Exceptions that are thrown while logging is in progress can prevent successful logging unless special care is taken. Failure to account for exceptions during the logging process can cause security vulnerabilities, such as allowing an attacker to conceal critical security exceptions by preventing them from being logged. Consequently, programs must ensure that data logging continues to operate correctly even when exceptions are thrown during the logging process.
Noncompliant Code Example
This noncompliant code example writes a critical security exception to the standard error stream:
Writing such exceptions to the standard error stream is inadequate for logging purposes. First, the standard error stream may be exhausted or closed, preventing recording of subsequent exceptions. Second, the trust level of the standard error stream may be insufficient for recording certain security-critical exceptions or errors without leaking sensitive information. If an I/O error were to occur while writing the security exception, the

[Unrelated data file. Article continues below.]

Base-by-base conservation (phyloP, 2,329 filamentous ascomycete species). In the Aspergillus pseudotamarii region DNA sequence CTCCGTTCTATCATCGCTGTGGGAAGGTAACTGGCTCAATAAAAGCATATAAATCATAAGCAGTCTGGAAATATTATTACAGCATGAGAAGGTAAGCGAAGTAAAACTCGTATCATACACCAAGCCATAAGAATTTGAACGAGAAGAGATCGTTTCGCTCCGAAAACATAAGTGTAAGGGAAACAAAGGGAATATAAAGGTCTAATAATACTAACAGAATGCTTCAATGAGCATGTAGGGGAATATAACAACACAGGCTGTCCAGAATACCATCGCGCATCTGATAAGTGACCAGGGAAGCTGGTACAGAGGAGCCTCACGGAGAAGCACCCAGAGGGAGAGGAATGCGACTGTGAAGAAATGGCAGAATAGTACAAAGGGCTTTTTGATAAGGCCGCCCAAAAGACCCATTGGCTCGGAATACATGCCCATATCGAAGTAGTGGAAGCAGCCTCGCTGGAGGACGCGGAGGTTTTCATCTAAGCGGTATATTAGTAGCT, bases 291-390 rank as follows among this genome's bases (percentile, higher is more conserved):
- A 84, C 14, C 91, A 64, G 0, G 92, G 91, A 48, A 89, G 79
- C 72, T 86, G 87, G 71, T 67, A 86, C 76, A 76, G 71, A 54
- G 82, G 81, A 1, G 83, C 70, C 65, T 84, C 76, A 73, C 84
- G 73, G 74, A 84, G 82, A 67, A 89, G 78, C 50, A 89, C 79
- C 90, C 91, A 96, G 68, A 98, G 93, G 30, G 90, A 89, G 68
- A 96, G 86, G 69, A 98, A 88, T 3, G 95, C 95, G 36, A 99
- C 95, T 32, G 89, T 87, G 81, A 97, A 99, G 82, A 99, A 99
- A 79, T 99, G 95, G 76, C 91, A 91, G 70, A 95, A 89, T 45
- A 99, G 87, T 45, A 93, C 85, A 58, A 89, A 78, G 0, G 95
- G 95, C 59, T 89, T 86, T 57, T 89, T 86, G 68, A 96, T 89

catch block would throw an
IOException and the critical security exception would be lost. Finally, an attacker may disguise the exception so that it occurs with several other innocuous exceptions.
Throwable.printStackTrace() to output a security exception also constitutes a violation of this rule.
This compliant solution uses
java.util.logging.Logger, the default logging API provided by JDK 1.4 and later. Use of other compliant logging mechanisms, such as log4j, is also permitted.
Typically, only one logger is required for the entire program.
Exceptions thrown during data logging can cause loss of data and can conceal security problems.
|S106||Standard outputs should not be used directly to log anything|
HARMONY-5981 describes a vulnerability in the HARMONY implementation of Java. In this implementation, the
FileHandler class can receive log messages, but if one thread closes the associated file, a second thread will throw an exception when it tries to log a message.